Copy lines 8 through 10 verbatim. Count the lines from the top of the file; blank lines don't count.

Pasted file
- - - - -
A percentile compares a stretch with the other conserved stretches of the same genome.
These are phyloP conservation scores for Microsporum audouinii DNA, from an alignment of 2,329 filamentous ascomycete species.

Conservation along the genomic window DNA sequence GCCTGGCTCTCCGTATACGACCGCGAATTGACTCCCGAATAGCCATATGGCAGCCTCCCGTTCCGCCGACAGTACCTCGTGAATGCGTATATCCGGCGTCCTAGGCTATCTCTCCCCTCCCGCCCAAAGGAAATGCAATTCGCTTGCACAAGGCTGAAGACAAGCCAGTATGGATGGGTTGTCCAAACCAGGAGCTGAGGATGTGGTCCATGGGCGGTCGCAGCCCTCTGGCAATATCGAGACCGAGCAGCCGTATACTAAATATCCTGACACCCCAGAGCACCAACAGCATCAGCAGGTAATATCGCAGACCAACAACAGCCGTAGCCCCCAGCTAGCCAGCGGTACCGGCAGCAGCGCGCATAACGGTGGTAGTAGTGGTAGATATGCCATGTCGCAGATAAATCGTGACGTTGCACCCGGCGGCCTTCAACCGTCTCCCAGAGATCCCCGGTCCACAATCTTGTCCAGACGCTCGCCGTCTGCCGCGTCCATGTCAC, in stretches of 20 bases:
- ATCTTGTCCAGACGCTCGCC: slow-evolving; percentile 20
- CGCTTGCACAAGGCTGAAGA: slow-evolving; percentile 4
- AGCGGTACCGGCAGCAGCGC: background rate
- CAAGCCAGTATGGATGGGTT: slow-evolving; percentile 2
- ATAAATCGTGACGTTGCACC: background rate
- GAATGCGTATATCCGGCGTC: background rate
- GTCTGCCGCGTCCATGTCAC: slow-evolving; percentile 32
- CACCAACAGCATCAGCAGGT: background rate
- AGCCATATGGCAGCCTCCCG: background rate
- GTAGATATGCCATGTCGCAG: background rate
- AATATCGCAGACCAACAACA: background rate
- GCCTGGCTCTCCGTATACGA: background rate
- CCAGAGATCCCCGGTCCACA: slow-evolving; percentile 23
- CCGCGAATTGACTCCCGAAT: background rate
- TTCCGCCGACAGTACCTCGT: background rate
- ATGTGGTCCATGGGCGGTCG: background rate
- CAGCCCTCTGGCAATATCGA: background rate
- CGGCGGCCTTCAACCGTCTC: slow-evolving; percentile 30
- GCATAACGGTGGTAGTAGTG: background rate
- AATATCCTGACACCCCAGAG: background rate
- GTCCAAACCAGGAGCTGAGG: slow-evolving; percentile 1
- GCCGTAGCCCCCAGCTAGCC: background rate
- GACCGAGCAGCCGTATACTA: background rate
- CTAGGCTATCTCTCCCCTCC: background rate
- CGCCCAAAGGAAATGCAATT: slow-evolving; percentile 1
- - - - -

- ATAAATCGTGACGTTGCACC: background rate
- GAATGCGTATATCCGGCGTC: background rate
- GTCTGCCGCGTCCATGTCAC: slow-evolving; percentile 32